Linked by Thom Holwerda on Sun 29th Jan 2006 20:12 UTC, submitted by mono
Windows "On Wednesday morning, I met with Microsoft co-president Jim Allchin, the man most directly responsible for Windows Vista and Longhorn Server, the company's upcoming client and server operating system releases. Allchin is a soft-spoken, intelligent man with decades of industry experience, the last 15 years of which were spent at Microsoft. I've run into Mr. Allchin at various events throughout the years, but the last time I sat down with him for a one-on-one meeting was in August 2001, when we discussed the then-upcoming release of Windows XP. With Windows Vista on track for a late 2006 release, Allchin hit the road to meet with members of the technical press."
Thread beginning with comment 90857
To view parent comment, click here.
To read all comments associated with this story, please click here.
RE: Security ...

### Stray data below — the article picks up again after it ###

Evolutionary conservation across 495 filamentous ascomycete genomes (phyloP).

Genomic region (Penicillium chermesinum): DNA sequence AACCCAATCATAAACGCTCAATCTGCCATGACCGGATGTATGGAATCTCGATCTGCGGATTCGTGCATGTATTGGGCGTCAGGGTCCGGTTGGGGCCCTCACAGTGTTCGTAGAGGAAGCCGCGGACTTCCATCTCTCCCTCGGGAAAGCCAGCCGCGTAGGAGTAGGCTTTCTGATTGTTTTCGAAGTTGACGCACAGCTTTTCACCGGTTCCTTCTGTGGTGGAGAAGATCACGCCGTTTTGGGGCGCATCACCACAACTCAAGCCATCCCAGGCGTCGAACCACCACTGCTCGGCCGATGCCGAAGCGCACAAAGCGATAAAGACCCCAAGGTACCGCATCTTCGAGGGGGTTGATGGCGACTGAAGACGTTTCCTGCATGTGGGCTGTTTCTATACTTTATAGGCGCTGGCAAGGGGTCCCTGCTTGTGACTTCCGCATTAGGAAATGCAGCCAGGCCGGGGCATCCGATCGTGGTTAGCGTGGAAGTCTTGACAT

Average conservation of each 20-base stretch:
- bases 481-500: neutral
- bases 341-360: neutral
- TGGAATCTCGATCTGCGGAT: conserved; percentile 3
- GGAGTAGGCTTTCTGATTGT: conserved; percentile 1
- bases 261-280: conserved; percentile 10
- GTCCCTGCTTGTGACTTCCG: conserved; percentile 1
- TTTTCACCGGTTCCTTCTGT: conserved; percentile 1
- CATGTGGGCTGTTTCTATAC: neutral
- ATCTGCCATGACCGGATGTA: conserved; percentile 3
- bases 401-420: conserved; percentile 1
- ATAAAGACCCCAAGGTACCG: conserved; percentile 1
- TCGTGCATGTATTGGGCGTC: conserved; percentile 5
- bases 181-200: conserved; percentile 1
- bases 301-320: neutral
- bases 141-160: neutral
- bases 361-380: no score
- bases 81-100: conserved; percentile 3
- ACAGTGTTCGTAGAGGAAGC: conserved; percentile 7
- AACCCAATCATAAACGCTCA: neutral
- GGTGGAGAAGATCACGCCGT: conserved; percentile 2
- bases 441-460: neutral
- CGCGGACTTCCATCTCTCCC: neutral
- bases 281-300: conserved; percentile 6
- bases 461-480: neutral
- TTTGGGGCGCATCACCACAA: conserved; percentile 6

by Hands on Mon 30th Jan 2006 17:47 UTC in reply to "Security ..."
Hands
Member since:
2005-06-30

As far as I can understand (I don't have a beta copy of Vista to play with), the security model of Vista doesn't necessarily make it more secure than XP being run by someone who knows what they're doing. Vista makes security more convenient for everyone including those who don't really know much about security. Vista is supposed to take all of the advances that XP got from SP2, add a few more, and make them more transparent to the user. Vista has a different user policy that should make using a computer as a non-administrator user less painful than it is now. Vista even looks like it will have a few tools that were only available on XP through third party vendors, such as parental controls.

I remember when some people actually argued that if you knew what you were doing Win9x could be a stable OS. They were right to some degree, but few would bother with that argument now. Just as stability was probably the best argument for people to upgrade from Win9x to Win2k or XP, a new security model might in fact be a compelling argument for people to upgrade from Win2k or XP to Vista. This is nothing more than speculation at this point, but I'm going to hold my judgments until we are all able to see the final product.

Disclaimer: I doubt I'll ever have a need for Vista personally, but I'm hoping that when I encounter it at work (might be a long time off), it will be an improvement over XP.

Reply Parent Score: 1